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Judge who presided over landmark tikanga ruling in Takamore burial case, has died

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By Open Justice reporter of NZ Herald

Justice John Fogarty died over the weekend after almost five decades in law, including serving 14 years on the bench.

Justice John Fogarty, once a Queen’s Counsel, during his swearing-in as a judge of the High Court in 2003 (left) and in later years.
Photo: Supplied

A judge who made a landmark ruling highlighting the conflicts between English common law and tikanga Māori has died.

Justice John Fogarty died over the weekend after almost five decades in law, including serving 14 years on the bench.

Perhaps his most well-known case was his ruling in favour of the widow of James Takamore to bury her husband’s body in Christchurch, which Takamore had wanted.

However, this meant disinterring him from his original burial place in the Bay of Plenty where family members had taken his body in a van after his tangi.

In this case English common law – or the law made by Parliament and enacted by the courts – said that the executor of a person’s will had the right to decide what happens to the body.

In this case that was his widow.

But Ngāi Tūhoe custom requires that the bodies of those belonging to the iwi be returned to their family urupa – in Takamore’s case this was in the Bay of Plenty.

Judge Fogarty said in 2009 there was no doubt that the Takamore’s whānau could, if they had the support of other members of Tūhoe, return the body of Takamore to his partner Denise Clarke despite the grief it would cause to his mother and sister.

Police attended the burial but didn’t attempt to stop it, despite a court-ordered injunction.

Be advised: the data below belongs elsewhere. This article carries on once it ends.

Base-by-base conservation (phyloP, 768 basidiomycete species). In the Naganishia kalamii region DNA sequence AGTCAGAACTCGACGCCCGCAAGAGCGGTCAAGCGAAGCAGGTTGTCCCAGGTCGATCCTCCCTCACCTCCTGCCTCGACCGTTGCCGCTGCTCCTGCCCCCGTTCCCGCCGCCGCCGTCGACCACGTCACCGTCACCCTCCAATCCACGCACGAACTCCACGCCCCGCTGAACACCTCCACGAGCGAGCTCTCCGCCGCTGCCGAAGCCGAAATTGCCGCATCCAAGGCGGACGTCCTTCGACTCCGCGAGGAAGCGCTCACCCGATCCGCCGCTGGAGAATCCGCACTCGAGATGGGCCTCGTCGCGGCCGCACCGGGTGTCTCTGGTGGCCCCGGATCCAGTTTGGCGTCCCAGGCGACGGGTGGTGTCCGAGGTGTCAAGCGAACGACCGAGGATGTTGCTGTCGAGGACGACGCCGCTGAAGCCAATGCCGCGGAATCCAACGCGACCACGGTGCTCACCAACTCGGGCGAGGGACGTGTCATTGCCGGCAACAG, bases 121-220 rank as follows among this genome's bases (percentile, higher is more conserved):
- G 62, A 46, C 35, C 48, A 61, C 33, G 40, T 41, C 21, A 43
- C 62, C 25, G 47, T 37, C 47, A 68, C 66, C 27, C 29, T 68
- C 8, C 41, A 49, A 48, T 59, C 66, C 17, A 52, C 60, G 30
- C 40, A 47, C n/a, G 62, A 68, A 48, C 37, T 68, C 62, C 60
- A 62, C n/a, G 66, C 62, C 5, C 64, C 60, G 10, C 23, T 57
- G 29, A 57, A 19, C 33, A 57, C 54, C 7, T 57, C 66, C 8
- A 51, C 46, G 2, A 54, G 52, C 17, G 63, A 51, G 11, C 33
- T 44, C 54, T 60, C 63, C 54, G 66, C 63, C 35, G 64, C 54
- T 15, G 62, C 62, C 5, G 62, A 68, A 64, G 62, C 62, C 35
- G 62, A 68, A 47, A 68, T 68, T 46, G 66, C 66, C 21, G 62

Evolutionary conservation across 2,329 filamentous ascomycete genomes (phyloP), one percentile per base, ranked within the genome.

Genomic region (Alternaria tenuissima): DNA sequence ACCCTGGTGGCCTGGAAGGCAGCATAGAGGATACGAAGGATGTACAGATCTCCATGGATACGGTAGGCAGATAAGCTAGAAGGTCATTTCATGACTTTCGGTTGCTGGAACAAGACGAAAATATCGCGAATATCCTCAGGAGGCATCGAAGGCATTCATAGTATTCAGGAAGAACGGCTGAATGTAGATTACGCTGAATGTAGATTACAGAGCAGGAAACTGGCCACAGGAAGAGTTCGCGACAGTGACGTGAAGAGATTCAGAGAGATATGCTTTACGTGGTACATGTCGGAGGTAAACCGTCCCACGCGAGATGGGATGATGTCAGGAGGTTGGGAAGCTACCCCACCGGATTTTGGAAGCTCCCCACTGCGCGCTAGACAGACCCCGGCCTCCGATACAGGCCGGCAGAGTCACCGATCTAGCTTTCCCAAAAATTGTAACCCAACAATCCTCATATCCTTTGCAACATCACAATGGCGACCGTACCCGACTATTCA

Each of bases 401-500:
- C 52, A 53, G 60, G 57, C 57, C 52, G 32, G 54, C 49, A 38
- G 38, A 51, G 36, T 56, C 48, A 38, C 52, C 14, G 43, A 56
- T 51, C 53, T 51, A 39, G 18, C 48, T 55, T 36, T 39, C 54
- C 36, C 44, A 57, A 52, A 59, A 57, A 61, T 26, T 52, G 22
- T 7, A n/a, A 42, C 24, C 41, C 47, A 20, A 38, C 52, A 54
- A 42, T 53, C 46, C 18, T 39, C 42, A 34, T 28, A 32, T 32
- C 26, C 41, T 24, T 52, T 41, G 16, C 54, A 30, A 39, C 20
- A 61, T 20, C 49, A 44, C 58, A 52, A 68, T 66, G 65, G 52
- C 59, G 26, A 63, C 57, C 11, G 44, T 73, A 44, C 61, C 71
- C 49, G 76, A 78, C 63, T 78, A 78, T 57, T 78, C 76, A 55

Several years later an appeal against Fogarty’s decision by Takamore’s family was dismissed by the Supreme Court.

Chief Justice Dame Helen Winkelmann paid tribute to Justice Fogarty today, saying he would be missed by his many friends and colleagues in the judiciary and in the law profession.

“John brought to the bench a broad and deep knowledge of the law. As a lawyer, and then as a judge, he worked selflessly for a just outcome,” she said.

“He was a man of unfailing courtesy – his colleagues on the bench remember his courtesy to them, to counsel, and to litigants.

“He was also a kind, humble and elegant man – elegant in his style, in his thinking and in his writing.”

Justice Fogarty graduated from the University of Canterbury with an LLB (Hons) in 1971, before studying at the University of Toronto where he graduated with an LLM in 1974.

He then joined Weston Ward & Lascelles, becoming a partner in that firm in 1978 and practised as barrister sole from 1985.

He was appointed a Queen’s Counsel in 1990, now known as a King’s Counsel (KC).

As a barrister he developed an extensive public law (including competition law) and commercial practice, appearing in many of the leading cases in those areas, Dame Helen said.

He also worked as a mediator and arbitrator.

Justice Fogarty was appointed as a Judge of the High Court in 2003, sitting in Christchurch.

He was the Civil List Judge for Christchurch in 2013, and was also a member of the criminal and civil division of the Court of Appeal between 2007 and 2015.

From 2014, he sat in the High Court at Auckland and retired from the bench in 2017.

During his 14 years of service he also assisted the High Court as a long-standing member of the Rules Committee and oversaw a reform of the rules relating to discovery.

He is survived by his wife Nan, his three children, Peter, Bridget and Francesca, and his six grandchildren.

* This story originally appeared in the New Zealand Herald.

Story Credit: rnz.co.nz

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